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Constipation

Constipation

Constipation is a digestive medical condition occurring when your bowel movements become non-existent or less frequent and are more difficult. The length of time between bowel movements will be different for every person. When they become further apart from what is normal for you, it can be considered constipation. If you go longer than 3 days before having a bowel movement, you are constipated and your first bowel movement after this length of time will be uncomfortable and most likely painful. Constipation is classified as having hard stools more ¼ of the time, straining during bowel movements more than ¼ of the time, two or less bowel movements in a week, or not emptying completely more than ¼ of the time.

Causes

Constipation can be caused from a variety of things, but most commonly from bowel dysfunction. The cause of the structural problem or dysfunction is typically from lifestyle changes. These include not drinking enough water, having an inadequate amount of fiber in your diet, traveling or having another disruption of your normal diet, improper amount of exercise, eating too much dairy, stress, not having a bowel movement when you need to, using laxatives too much, depression, using antacid medicines with aluminum or calcium, taking certain types of medications and a variety of medical conditions including pregnancy, colon cancer, irritable bowel syndrome, eating disorders, hypothyroidism and neurological conditions like multiple sclerosis or Parkinson’s disease.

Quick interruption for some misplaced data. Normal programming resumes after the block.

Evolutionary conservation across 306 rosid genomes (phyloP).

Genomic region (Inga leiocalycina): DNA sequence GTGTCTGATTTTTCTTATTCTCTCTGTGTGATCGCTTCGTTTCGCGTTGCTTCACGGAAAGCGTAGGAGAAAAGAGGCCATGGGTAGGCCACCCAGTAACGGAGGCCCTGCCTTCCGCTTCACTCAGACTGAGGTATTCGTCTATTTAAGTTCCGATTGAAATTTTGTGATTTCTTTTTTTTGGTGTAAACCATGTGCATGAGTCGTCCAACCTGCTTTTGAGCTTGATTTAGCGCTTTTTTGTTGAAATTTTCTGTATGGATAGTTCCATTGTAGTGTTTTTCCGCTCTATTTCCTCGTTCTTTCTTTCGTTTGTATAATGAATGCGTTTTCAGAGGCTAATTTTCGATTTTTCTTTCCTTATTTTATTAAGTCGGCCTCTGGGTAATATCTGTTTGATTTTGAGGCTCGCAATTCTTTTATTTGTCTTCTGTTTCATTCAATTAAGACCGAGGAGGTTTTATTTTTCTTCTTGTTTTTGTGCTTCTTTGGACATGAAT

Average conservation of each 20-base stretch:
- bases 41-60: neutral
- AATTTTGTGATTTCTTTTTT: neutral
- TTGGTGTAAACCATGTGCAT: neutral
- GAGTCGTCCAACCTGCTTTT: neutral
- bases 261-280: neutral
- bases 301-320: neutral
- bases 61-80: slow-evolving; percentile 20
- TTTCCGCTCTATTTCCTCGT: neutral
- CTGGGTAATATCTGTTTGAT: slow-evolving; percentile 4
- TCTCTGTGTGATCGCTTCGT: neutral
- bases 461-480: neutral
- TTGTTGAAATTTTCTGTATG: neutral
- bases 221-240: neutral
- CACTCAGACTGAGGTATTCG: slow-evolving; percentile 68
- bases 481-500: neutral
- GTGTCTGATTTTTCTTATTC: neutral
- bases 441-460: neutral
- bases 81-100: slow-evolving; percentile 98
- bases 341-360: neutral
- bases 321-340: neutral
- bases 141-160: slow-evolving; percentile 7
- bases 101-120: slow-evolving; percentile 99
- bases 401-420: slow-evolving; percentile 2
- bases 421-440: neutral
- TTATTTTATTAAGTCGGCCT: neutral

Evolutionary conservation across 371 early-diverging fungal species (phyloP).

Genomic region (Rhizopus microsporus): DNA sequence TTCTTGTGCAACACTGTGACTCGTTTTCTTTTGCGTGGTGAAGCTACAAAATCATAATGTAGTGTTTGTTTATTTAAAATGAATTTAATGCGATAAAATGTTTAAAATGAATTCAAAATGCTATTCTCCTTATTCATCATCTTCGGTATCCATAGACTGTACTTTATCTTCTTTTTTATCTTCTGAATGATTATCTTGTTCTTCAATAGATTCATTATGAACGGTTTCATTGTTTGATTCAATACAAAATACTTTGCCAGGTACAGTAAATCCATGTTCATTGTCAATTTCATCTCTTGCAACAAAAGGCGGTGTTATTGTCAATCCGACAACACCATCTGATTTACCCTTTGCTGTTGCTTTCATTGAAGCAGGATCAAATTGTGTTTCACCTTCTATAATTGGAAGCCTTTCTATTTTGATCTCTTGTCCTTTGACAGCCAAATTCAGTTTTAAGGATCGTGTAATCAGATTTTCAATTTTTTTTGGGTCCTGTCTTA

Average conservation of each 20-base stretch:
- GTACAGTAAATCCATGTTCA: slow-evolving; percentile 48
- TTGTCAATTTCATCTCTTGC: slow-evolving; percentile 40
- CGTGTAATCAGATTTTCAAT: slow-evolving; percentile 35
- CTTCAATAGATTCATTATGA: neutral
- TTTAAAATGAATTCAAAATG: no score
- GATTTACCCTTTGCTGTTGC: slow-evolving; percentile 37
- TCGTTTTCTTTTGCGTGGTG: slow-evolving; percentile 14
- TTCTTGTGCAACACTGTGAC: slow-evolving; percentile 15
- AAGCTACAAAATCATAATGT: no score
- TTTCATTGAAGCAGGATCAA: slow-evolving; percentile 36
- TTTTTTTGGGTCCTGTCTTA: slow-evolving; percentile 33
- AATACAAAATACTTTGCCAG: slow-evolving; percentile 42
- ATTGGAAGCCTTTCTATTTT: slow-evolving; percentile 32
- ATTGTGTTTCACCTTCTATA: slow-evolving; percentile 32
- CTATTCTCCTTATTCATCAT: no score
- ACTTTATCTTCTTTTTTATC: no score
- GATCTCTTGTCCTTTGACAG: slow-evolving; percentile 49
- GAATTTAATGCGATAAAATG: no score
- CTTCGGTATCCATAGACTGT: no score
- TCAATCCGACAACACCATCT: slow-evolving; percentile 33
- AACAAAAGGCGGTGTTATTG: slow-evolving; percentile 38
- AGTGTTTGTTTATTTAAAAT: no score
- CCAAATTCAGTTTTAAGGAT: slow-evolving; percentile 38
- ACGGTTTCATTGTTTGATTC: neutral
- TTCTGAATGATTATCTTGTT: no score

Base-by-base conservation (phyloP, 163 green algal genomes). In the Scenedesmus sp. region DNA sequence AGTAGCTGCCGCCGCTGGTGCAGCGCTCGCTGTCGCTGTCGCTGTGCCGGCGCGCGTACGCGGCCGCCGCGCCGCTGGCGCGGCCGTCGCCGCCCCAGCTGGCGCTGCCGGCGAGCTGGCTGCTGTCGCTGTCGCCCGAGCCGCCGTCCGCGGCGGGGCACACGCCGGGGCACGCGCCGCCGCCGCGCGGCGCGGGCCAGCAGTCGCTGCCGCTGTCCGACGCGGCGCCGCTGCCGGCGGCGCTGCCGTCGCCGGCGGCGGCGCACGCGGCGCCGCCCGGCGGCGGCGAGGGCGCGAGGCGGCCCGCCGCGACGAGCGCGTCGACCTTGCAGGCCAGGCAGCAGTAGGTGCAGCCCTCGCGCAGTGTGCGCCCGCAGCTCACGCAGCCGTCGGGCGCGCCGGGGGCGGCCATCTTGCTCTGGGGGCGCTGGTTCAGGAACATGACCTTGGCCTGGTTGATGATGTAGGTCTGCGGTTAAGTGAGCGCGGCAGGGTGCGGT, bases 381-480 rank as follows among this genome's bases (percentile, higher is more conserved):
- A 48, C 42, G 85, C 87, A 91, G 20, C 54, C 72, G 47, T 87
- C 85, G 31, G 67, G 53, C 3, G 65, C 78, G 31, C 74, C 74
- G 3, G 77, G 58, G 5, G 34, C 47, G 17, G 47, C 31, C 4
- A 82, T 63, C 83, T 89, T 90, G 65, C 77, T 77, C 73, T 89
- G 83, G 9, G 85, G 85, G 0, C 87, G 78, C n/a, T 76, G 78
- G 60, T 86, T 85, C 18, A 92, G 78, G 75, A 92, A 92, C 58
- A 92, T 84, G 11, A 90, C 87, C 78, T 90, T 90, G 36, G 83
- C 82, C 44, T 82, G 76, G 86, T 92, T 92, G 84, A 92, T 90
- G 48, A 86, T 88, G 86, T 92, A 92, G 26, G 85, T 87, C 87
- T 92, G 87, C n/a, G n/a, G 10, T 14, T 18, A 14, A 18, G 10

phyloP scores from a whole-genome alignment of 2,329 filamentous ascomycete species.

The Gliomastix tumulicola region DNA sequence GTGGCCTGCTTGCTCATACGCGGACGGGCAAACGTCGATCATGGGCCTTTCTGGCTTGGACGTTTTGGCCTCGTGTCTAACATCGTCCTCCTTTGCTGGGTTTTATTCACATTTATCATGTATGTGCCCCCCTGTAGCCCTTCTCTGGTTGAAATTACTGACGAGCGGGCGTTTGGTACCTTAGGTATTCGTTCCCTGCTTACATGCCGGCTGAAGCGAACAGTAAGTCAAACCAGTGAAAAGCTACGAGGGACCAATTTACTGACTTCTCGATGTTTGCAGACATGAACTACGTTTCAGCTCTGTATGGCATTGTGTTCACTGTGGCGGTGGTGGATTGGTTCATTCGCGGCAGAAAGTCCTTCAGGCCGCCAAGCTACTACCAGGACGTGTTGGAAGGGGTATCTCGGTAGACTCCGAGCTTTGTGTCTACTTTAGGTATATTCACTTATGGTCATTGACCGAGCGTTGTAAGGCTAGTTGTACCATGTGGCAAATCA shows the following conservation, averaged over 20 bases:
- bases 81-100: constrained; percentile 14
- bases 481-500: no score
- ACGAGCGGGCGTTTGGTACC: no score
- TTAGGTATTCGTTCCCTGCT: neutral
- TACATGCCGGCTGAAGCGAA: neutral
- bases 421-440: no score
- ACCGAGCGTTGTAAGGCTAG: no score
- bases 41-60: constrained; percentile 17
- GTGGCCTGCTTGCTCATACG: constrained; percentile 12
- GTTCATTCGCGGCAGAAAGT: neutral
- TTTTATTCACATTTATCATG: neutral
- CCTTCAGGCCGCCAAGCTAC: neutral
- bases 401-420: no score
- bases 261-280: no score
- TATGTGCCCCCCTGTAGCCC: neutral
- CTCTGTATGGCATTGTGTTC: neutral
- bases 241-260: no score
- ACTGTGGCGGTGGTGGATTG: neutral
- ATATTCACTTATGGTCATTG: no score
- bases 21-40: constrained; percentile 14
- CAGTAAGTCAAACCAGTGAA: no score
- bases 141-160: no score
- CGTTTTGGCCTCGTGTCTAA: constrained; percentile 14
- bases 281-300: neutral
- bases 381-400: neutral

Symptoms

It is fairly easy t find out if you’re suffering from constipation based on the signs and symptoms you’re experiencing. The main symptoms of constipation include having infrequent bowel movements, painful bowel movements, or having to strain more often during bowel movements, abdominal pain or swelling, nausea and vomiting.

Diagnosing Constipation

Most people don’t need tests done to find out if they have constipation, though some seek medical attention when the constipation issues become chronic, uncomfortable or even painful. This is because persistent constipation may in fact be a sign of another medical condition or disease that needs to be addressed. On average, constipation lasting more than 2 weeks warrants a doctor visit. Typical diagnostic tests for constipation include blood tests to find out if you have a hormonal imbalance, barium studies which looks for colon obstructions, or a colonoscopy.

Treating Constipation

The main course of treatment for constipation is changing your lifestyle, especially if the constipation continues to recur. This includes eating a high-fiber diet, getting regular exercise, drinking plenty of water and other fluids, having a bowel movement when you need to and taking sufficient time for the bowel movement, and avoiding laxatives unless they are absolutely necessary. This includes fiber supplements, simulants, lubricants, stool softeners, osmotics, and saline laxatives. These should only be used when other methods of treatment don’t work. Treatment may also include medications such as chloride channel activators or 5-HT-4 agonists.
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